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Category Archives: Coronavirus

Glimpse of Canadian Immigration 2021

Canadian government is set to achieve new heights of immigration in its history in turn boosting the country’s post-pandemic economy. IRCC is actively issuing invitations to candidates through Express Entry under Canadian Experience Class and Provincial Nominee Class.

By far, Canada has rolled mats for over 80,000 new immigrants in the first quarter of 2021. IRCC has also implemented new strategies to expedite processing of Permanent residency applications after experiencing processing delays in the last quarter of 2020.

On 14th April, Canada declared a new way to get permanent residency for international student graduates and essential workers who are effectively contributing to Canada’s economy. Francophone and bilingual candidates outside Quebec also got their own dedicated pathway.

This program came as a ray of hope for 90,000 temporary workers, international graduates, and healthcare workers. The response towards this new public policy has been quite encouraging. Out of three categories international graduates reached a noticeable admission of 40,000 applications in merely 25 hours after opening the online portal. Other two categories (essential workers & health care workers) are yet to reach their caps. Thus, workers employed in essential and healthcare occupations can still make the best of this opportunity.

Further, Canada may raise the preset caps on these pathways as the Immigrant-focused financial recovery plan is at the forefront of Canada’s post-pandemic goals. Before making a final decision, IRCC will thoroughly review the outcome of the program by examining the quality of applications submitted by applicants and frequency of reaching the cap of 90,000 admissions.

Besides creating a pathway for temporary residents to obtain permanent residency, Immigration minister Marco Mendocino is focused towards “Modernizing Canada’s Immigration System”. Currently, Canada’s immigration system is packed down by paperwork and is outdated. In recent developments, the application intake system has been modernized and now many applications can be submitted online, and applicants are able to track progress in their application.

Canada has recently provided approximately $430 million from its federal budget to establish a new digital platform called GCMS (Global Case Management System). This system will be used to save time and increase efficiency in processing of immigration applications.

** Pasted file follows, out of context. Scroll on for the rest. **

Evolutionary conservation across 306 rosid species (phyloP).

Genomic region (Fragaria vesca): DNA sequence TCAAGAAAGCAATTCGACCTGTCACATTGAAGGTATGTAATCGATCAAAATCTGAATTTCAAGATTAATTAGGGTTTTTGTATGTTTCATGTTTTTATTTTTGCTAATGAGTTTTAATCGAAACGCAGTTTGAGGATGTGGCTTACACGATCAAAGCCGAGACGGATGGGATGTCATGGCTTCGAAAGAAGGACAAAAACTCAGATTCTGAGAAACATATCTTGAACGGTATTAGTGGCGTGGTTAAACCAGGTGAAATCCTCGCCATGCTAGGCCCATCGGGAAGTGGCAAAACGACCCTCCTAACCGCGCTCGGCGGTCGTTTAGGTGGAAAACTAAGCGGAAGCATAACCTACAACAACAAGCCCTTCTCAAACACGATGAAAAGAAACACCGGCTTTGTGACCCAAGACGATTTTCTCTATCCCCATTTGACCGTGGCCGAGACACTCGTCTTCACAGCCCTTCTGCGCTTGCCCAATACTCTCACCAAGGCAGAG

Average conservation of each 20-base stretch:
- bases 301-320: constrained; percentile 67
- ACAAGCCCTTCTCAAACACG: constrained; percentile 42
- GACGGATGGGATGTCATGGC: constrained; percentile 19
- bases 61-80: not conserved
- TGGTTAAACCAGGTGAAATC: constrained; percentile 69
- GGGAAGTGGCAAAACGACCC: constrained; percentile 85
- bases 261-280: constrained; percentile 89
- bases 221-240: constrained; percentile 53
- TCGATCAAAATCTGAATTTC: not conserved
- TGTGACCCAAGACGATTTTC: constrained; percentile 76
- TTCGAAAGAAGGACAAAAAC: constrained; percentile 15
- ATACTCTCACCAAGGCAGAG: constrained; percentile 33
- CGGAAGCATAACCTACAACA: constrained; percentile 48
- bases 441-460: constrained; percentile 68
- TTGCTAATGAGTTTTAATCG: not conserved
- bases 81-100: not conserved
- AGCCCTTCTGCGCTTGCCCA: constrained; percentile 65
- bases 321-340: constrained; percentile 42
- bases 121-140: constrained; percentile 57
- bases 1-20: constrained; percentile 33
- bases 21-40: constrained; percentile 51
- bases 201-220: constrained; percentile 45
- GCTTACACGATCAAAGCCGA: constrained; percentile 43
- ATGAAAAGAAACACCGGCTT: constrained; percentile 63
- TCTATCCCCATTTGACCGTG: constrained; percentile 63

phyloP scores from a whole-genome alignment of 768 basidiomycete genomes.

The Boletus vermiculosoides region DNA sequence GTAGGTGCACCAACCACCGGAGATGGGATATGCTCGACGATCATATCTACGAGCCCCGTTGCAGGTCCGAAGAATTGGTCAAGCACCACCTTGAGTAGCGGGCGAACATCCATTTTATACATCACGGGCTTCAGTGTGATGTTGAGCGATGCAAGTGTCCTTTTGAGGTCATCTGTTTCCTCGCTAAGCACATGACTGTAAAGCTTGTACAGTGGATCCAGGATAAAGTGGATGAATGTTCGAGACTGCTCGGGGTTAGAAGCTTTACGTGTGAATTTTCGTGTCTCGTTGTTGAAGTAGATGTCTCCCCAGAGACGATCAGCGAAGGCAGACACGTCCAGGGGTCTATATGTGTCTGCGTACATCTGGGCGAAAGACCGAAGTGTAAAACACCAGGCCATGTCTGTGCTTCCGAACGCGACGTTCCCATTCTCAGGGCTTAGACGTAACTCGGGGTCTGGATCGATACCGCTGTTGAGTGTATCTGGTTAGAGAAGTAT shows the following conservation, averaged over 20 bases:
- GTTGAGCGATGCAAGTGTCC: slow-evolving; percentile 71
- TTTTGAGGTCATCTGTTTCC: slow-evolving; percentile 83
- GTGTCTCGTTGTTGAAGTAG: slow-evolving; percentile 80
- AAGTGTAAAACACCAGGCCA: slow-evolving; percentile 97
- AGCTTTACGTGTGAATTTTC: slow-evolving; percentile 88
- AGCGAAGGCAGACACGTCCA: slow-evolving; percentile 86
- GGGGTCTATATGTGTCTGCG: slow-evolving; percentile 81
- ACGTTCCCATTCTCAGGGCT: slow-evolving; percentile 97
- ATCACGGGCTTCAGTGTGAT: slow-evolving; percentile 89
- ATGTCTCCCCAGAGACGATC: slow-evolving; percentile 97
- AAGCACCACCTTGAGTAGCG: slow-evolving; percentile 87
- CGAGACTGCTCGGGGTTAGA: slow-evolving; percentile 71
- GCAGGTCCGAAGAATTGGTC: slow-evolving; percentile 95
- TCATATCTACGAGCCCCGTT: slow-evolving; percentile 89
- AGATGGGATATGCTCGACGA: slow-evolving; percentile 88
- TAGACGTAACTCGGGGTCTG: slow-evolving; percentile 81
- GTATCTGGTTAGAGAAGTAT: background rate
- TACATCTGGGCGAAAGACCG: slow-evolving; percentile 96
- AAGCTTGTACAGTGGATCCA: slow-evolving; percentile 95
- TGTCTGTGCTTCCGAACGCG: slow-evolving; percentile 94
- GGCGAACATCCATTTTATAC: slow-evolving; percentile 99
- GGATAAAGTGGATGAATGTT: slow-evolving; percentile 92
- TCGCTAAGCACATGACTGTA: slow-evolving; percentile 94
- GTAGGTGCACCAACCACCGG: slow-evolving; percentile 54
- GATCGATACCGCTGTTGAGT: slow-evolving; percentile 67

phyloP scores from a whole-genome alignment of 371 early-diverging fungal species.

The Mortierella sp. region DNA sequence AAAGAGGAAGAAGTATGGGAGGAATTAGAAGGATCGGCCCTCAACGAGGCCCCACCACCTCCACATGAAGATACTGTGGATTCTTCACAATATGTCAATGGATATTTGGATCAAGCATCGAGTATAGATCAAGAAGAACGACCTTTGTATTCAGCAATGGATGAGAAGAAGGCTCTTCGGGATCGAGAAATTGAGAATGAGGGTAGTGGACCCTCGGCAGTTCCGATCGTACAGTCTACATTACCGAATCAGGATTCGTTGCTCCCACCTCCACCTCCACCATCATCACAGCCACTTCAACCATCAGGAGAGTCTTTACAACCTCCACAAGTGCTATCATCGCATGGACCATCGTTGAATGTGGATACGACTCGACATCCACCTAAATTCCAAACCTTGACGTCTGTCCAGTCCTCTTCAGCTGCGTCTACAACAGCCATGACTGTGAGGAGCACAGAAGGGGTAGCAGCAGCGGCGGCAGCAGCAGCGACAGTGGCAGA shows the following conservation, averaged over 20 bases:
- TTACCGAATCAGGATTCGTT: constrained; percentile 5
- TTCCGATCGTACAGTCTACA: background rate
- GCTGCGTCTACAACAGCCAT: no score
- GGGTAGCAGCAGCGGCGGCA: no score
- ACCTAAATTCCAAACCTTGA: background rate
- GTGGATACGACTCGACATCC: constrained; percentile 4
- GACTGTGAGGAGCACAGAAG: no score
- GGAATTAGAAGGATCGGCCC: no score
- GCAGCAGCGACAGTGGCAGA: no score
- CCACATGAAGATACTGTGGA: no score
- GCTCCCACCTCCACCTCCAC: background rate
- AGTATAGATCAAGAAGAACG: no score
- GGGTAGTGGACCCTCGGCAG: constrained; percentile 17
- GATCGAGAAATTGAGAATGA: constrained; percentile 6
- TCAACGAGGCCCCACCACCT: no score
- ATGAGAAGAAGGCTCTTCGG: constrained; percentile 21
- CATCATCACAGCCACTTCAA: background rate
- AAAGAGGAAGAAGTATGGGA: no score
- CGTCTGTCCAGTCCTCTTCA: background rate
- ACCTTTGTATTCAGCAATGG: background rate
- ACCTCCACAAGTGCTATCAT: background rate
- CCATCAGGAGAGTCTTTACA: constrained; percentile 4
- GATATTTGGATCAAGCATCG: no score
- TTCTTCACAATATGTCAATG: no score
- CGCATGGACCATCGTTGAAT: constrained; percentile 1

Canada has added new office space and hired more employees at the Case Processing Centre in Sydney, Nova Scotia as an effort to process more applications and reunite families faster. The increased capacity will help the IRCC to return to the one-year standard for family class immigration applications for outland spousal, common-law, and conjugal sponsorship, dependent children, adopted children, and other relatives.

IRCC has introduced and extended various policies to navigate the halt caused by COVID-19 pandemic. A temporary policy allowing foreign nationals who are in Canada on visitor status with a valid job offer to apply for an employer-specific work permit was introduced on August 24, 2020, and later extended until August 31, 2021.

Another policy established on July 14, 2020, to exempt foreign nationals from certain requirements of the Immigration and Refugee Protection Act (IRPA) and the Immigration and Refugee Protection Regulations (IRPR) was also extended till August 31, 2021. Under this policy foreign nationals (former workers, students, and visitors) were exempted from the requirement to apply for restoration within 90 days of losing temporary resident status.

A new policy was introduced to help former international students impacted by the COVID-19 pandemic while living in Canada, allowing them to obtain open work permits valid for up to 18 months. Government estimated policy to benefit 52,000 Post Grad Work Permit holders, and policy is set to expire on July 27, 202. 

With introduction of new programs and steps towards expediting processing of applications, Canada is fully set to meet its preset target of welcoming 401,000 immigrants.

Canada’s ability to return to more normalcy would significantly increase after easing travel restrictions. The public health and safety divisions of the federal government and provincial governments are planning to lift quarantine for returning Canadians and Permanent Residents by early July 2021. IRCC will be able to consider Federal Skilled Worker Program (FSWP) and Federal Skilled Trade Program (FSTP) candidates once Canada returns to normalcy. We can also expect Canada to welcoming more foreign nationals from overseas and a return to all-program Express Entry draws in the last quarter of 2021.